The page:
Credit is Central to WHY Help Network Started

History: WHY Help Network Started

The housing recession since 2007 has resulted in real estate and mortgage problems never experienced before in U.S. history. One of those newer problems was a massive number of short sales, where homes are sold for less than the mortgage balance on the loan.

In order to short sale, a common practice of nearly every lender in the U.S. was to require that the distressed homeowner go delinquent on their mortgage before the short sale approval could be given. The short sale process was lengthy and the required delinquency almost always exceeded 4 months. After 120 days of mortgage delinquency, a foreclosure code was placed on the credit of unsuspecting short sellers. The foreclosure code was not apparent to those of us in the mortgage industry until years later when the past short seller, eligible for a new conventional mortgage, received a “Refer with Caution” denial for a new loan. Lender underwriters unaware of the erroneous credit code would tell past short sellers to go back to their short sale lender and get the problem fixed. The short sale lenders would claim they had coded the short sale correctly, and point to credit reporting agencies to make the fix. The credit reporting agencies, now seeing this problem throughout the U.S., started drilling down to where the problem was in the code. This is when it was discovered that there was multiple credit code being used for a short sale, but borrowed from the Metro 2 foreclosure code. Additionally, foreclosure payment history codes of “8”(repossession) and “9”(collection) were adding to the mix. And when fixes were applied, “dates reported” were pulling forward, suggesting the credit problem was more recent than the short sale closing.

Why was this a problem for the mortgage and housing industry? A foreclosure code meant a 7 year wait to get a new mortgage, rather than the 2 year wait after a short sale in effect at the time. At that point, there were over 9 million past short sellers. That equated to over 16% of total U.S. mortgages! The slowdown of the housing comeback was critical, and stalling the reentry of 9 million past homeowners back into the housing market would affect the housing market. It was imperative for this problem to be solved.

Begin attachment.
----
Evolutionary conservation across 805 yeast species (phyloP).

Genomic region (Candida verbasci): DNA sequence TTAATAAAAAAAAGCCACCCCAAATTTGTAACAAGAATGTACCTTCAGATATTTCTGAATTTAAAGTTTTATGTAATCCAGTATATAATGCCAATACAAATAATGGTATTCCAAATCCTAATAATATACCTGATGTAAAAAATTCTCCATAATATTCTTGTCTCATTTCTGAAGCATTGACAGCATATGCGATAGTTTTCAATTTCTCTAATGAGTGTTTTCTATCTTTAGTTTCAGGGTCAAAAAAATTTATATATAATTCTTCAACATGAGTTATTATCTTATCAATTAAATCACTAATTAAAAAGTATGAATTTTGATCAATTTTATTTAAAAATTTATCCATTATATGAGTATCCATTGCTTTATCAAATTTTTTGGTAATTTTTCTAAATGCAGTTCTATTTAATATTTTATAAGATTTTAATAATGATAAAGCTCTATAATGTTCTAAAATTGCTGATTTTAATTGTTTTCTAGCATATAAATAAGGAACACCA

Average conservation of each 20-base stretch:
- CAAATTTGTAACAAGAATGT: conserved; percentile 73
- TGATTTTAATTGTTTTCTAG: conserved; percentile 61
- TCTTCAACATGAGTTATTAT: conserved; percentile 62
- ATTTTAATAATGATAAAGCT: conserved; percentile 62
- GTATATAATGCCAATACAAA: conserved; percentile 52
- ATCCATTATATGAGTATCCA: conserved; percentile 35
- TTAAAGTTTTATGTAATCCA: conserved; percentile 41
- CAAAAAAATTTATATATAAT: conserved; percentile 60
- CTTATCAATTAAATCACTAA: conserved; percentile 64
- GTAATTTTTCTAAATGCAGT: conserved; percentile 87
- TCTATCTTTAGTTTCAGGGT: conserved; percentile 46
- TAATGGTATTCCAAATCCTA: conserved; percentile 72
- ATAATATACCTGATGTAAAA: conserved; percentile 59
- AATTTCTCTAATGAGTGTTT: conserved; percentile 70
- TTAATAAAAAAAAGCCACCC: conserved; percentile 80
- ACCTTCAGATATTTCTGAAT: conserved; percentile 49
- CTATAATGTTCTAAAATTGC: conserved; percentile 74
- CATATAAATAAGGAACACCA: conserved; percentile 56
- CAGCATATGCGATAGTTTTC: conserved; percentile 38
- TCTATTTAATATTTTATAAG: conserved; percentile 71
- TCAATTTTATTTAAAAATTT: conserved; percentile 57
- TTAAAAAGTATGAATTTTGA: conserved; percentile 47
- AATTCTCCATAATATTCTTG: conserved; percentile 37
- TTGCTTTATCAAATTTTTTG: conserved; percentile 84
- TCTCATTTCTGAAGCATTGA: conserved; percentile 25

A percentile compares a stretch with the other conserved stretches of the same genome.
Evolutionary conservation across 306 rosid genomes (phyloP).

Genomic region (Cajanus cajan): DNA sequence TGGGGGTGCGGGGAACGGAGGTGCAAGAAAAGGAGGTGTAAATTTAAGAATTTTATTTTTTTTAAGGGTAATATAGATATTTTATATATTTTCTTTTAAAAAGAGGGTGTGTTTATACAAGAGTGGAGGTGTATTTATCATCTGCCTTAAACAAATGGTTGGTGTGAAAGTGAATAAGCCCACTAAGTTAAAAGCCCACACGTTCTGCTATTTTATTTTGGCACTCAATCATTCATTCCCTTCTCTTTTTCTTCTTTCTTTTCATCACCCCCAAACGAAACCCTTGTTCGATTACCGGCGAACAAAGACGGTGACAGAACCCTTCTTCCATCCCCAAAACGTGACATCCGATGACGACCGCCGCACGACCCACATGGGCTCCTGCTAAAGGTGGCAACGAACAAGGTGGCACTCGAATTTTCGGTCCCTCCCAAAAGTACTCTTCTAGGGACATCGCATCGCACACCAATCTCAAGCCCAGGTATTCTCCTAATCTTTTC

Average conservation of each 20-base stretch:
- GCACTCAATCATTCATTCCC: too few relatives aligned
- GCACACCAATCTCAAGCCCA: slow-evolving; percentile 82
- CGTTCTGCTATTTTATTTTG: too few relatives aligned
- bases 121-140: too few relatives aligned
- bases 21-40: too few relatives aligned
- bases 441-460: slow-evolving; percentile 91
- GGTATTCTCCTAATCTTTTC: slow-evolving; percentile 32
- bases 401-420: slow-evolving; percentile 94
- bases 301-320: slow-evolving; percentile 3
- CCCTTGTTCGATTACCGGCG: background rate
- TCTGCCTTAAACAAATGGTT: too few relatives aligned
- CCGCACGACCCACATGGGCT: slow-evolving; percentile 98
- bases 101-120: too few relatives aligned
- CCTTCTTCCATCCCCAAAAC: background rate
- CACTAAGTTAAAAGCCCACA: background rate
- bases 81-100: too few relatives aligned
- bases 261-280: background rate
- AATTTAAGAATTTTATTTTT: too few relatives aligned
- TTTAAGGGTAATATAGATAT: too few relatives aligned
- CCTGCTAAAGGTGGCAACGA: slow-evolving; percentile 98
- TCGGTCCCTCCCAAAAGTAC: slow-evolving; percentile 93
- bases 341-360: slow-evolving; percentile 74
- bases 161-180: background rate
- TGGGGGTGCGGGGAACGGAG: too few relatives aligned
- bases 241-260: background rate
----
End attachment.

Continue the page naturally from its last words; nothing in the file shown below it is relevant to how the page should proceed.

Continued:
The road to a solution started with a loan officer in Florida and a credit reporting agency, Acranet Credit, in California. The loan officer saw the seller credit was being coded as a foreclosure over and over again in the Fannie Mae and Freddie Mac automated systems and went to Acranet credit reporting agency. The Acranet credit manager was a board member of the National Consumer Reporting Association (NCRAinc.org) and brought the problem to the NCRA. The Florida loan officer attended the 2012 NCRA Conference with proof and met a representative with the Consumer Financial Protection Bureau (CFPB) at the conference.

In April of 2013, the Florida Loan officer and the executive director of the NCRA went to Washington, D.C. and, thanks to U.S Congressman Gus Bilirakis’s office, met with staff of the Senate Banking and Finance Committee. On this first meeting, multiple problems were presented and it was quickly determined that pinpointing the critical credit code problem was paramount. Offices of representatives for “Hardest Hit” states, where it was thought that the credit code problem would be most apparent, were visited. The offices of the U.S. Treasury, the Consumer Financial Protection Bureau and U.S. Senator Bill Nelson’s (D-FL) office were also visited.

U.S. Senator Nelson’s office took a special interest in this problem along with the CFPB. Senator Nelson is from Florida, a state that was 3rd from the top where housing had been hit hardest. In 2012, Florida’s average of homes sold as short sales was tipping 30%, and 48% of homes owned in the state had negative equity. This problem threatened a real housing recovery for Florida.

On May 7, 2013, U.S. Senator Bill Nelson required that the CFPB and the FTC get a solution to the credit code problem within 90 days. There was much talk about a “specific, universal short sale credit code” just like there was for a foreclosure or repossession, or judgment.

In June 2013, the Florida loan Officer, the NCRA executive director and 30 NCRA board members met in Washington, D.C. again and met with CFPB Director Richard Cordray and 4 CFPB directors.

Later that afternoon, the Florida loan officer and the Acranet credit agency manager met again with the CFPB and were stunned to learn that, though affected consumers were consistently stating they were told by their short sale lender that a delinquency of their mortgage was a requirement to get the short sale approved, in fact the lenders were telling another story…. that underwater homeowners were ceasing to make payments, waiting to be served foreclosure by their short sale lender.